Atica crept back to her room and crawled inside her crystal chamber. In a way, she was happy about the Morethans and Lessthans mimicking her. It showed a unifying force. A start of a revolution, perhaps. In another way, she was sad that she wouldn’t even get a chance to see the home she’d known for so long again. She was more than a little frightened. She was about to embark on a new journey, alone.


“Why do you have to go now?” Elanta asked as she sat on her cot.

Atica shrugged. “The parents said so.”

“It isn’t fair. You are going so far away. Why Astroengineering? You will be off-world. I won’t get to see you very often.” Elanta sat pouting and swinging her legs.

“I’ll visit as often as I am permitted. I promise.”

Atica finished tossing her clothes into a small suitcase, sat it aside and joined Elanta on the cot. She held the young one who’d become a sister to her and placed a kiss upon her forehead.

“It won’t be forever. Maybe when you are twelve, you can join me on Elune.”

Elanta shook her head. “I don’t like astroengineering. I am going to be an artisan,” she said with a big smile on her face.

Of course, she would, Atica thought to herself. Elanta had a way with clay and sculpturing. She would make fine sculptures and houseware. It was in her blood; Mata C was an artisan too.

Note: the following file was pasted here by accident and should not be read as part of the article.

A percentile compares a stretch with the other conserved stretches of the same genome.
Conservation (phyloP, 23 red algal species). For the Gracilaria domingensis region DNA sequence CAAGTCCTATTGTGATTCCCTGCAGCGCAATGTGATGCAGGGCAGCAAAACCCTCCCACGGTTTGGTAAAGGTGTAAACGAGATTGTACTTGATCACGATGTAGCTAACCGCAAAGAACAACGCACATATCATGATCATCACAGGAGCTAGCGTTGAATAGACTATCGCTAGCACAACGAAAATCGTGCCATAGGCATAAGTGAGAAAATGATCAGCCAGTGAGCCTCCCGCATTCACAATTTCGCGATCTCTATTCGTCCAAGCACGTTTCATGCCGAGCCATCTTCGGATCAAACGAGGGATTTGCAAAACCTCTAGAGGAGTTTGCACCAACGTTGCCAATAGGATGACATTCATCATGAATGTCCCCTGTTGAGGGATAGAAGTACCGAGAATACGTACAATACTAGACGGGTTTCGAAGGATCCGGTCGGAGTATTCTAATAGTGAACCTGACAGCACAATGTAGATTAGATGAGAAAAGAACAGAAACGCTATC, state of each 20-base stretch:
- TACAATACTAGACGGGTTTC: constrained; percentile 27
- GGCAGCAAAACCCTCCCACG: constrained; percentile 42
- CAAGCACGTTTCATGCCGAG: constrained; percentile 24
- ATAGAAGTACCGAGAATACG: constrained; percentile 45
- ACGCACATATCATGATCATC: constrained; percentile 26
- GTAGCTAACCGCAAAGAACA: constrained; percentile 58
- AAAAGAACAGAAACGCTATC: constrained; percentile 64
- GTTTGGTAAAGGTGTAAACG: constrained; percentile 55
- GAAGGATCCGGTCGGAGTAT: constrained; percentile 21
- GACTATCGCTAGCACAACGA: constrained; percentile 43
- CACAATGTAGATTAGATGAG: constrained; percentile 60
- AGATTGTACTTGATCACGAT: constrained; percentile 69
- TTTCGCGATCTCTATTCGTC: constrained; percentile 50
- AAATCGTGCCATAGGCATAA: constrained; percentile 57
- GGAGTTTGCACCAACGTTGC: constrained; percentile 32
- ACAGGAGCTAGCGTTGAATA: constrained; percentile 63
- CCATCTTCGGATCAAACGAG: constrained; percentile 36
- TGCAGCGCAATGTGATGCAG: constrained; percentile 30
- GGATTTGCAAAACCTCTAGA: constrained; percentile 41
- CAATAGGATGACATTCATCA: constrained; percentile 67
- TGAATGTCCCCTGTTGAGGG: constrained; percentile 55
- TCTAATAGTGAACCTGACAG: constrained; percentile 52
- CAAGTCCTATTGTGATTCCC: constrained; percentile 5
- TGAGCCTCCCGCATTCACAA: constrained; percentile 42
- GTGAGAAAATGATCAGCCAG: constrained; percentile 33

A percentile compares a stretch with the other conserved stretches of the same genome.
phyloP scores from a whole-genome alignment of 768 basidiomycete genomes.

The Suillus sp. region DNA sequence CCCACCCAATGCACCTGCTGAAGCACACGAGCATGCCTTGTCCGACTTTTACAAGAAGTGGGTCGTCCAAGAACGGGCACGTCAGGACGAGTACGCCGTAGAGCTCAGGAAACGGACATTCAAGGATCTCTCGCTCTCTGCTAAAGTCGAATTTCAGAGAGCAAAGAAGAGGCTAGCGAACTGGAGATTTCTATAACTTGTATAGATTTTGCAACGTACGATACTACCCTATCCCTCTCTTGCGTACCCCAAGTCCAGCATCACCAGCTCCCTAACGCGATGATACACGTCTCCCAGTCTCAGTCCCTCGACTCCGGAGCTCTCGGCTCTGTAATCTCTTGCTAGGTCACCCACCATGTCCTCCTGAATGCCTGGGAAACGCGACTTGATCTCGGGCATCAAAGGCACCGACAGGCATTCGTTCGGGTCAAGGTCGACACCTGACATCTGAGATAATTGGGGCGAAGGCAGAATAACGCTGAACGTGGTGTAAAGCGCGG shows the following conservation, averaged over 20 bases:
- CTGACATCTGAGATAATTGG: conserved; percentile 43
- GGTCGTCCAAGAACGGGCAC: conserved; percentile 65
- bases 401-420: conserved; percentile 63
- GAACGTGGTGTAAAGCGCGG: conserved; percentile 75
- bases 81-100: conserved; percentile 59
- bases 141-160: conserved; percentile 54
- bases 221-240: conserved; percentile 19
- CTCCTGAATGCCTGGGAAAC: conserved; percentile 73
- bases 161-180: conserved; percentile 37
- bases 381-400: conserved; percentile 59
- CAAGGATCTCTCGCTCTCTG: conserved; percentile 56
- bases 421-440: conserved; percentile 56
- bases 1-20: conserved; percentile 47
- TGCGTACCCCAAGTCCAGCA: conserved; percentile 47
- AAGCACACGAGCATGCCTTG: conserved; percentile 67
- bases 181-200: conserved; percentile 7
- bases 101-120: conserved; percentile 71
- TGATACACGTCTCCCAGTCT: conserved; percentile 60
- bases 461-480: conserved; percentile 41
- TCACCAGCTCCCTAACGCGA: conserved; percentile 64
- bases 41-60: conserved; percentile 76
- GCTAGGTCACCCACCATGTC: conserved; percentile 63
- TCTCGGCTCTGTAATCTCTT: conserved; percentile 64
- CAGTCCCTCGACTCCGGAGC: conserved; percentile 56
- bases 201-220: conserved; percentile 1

“We’ll stay in touch. Now you’d better run off before the parents realize you are in here with me.”

Elanta gave Atica a hug and a kiss on the cheek. “I’ll never forget you,” she whispered as she skipped out of the room.

Atica remained seated. She stared around the room, the same room she’d shared with Elanta and Sasine for so many years at these birthday festivals. Sasine was away at the Maths Authority. Someday, she would be a famous mathematician. An asset to the family. Elanta would be a famous artisan. Another asset. All the boys studied at various Authorities. They’d be nautics, chemists, doctors, and engineers. The Klaufks would be proud of every one of their natural born children. Atica knew she would never receive praise for her chosen field, or for any other reason.

“Are you ready?” Dal M asked, standing in the doorway.

Atica nodded. She stood up, picked up her small suitcase and followed the Dal out of the hostel. They’d already boarded her portable crystal chamber. She walked out into the main room half-expecting a send-off, but the room was empty.

Dal M accompanied her through the dark streets of Hatash. Atica tried to memorize everything about the place. The plaza, the main square, the streets, and the children she’d met there for the past four years – Ito, the Lessthan boy who’d never befriended her, and Ostare, the Morethan girl who had. Their faces were burned into her memory.

As they crossed the landing field, Atica stared up at the large craft that would carry her to Elune, the smaller of the twin moons. Since the day her pod had landed on Marmooth, she’d never been off-world. The steel grey sky of night matched the color of the craft, and Atica’s mood. As they reached the craft’s entrance, Atica turned to say goodbye to Dal M, but he’d already turned around and was walking back toward the man streets of Hatash.